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Young adults with LD or ADHD who thrive are those who described themselves as being comfortable in taking the “first step” to reach out to peers and adults (Study of Young Adults with Learning and Attention Issues  www.NCLD.org). The young adults felt comfortable approaching teachers, co-workers, supervisors and peers to initiate an interaction. Feeling comfortable (confident) in seeking clarification of information from adults, whether a coach, teacher, waiter or sales clerk, is a vital skill. How can we put our children with LD/ADHD on the path toward feeling comfortable in initiating these types of social interactions? It is never too late!

At an early age you can begin encouraging a comfort level by asking your student to practice making eye contact and say, “Hi, my name is …..” when she meets another child in the park, in religion class, at the skating rink or standing at the bus stop on the first day of school. Usually parents are good at rehearsing how to appropriately respond when introduced to an adult, teaching children to shake hands, make eye contact and say, “Pleased to meet you.” Greeting people by name is also an important skill to practice in the community with coaches, camp counselors, or after school or day care providers. Your child needs to know the names of the adults who are supervising her in case she needs help or has a question. Coach her to say “Good bye” when she leaves a situation, and say “Thank you” when appropriate.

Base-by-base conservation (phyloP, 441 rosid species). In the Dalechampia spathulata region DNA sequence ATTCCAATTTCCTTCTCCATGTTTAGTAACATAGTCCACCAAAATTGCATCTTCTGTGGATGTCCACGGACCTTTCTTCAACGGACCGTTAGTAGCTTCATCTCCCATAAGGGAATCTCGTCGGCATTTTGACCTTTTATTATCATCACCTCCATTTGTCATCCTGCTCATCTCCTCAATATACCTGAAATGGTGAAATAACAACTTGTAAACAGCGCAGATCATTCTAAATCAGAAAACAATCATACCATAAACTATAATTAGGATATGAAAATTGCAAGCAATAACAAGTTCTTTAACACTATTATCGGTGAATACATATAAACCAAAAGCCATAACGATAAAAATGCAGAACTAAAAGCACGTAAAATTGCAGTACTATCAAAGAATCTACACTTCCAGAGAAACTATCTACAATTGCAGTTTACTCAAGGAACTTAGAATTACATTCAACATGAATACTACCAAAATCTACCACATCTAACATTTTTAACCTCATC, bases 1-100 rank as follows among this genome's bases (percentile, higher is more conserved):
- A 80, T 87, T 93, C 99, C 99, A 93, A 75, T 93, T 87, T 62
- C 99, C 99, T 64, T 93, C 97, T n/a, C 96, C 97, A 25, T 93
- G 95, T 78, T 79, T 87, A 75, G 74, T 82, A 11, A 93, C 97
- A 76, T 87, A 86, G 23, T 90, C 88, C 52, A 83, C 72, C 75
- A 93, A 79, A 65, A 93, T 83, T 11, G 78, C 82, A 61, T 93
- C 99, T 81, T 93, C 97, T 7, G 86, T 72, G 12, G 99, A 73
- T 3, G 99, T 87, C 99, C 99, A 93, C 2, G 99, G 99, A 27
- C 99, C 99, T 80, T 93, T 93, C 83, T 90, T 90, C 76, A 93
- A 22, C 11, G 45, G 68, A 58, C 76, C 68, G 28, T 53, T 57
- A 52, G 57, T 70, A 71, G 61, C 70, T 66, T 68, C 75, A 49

Another way to gain comfort with initiating an interaction with an adult is in a restaurant or a store. In a convenience store, parents can maintain watch while allowing their child to make a small purchase on his own. Have him practice saying “Hi” to the store clerk as he purchases the item. Eventually he will be comfortable going in on his own, and braving the supermarket while Dad waits for him. In a restaurant, have your child order for himself. Let him ask questions about what is on the hamburger or tell the waiter that he wants extra ketchup. The same would apply to a fast food eatery. Saying  “please” and “thank you” also goes over well with adults. With practice, your student will be comfortable being polite and getting what he needs! 

A child who is comfortable initiating a simple interaction and has a basic awareness of polite social behavior will develop into a young adult who seeks clarification from a teacher or boss and succeeds in getting a response.

Blogger Mary Ann Mulcahey, PhD, shares her expertise in assessment and diagnosis of learning disabilities and ADHD, and the social/emotional adjustment to those issues.

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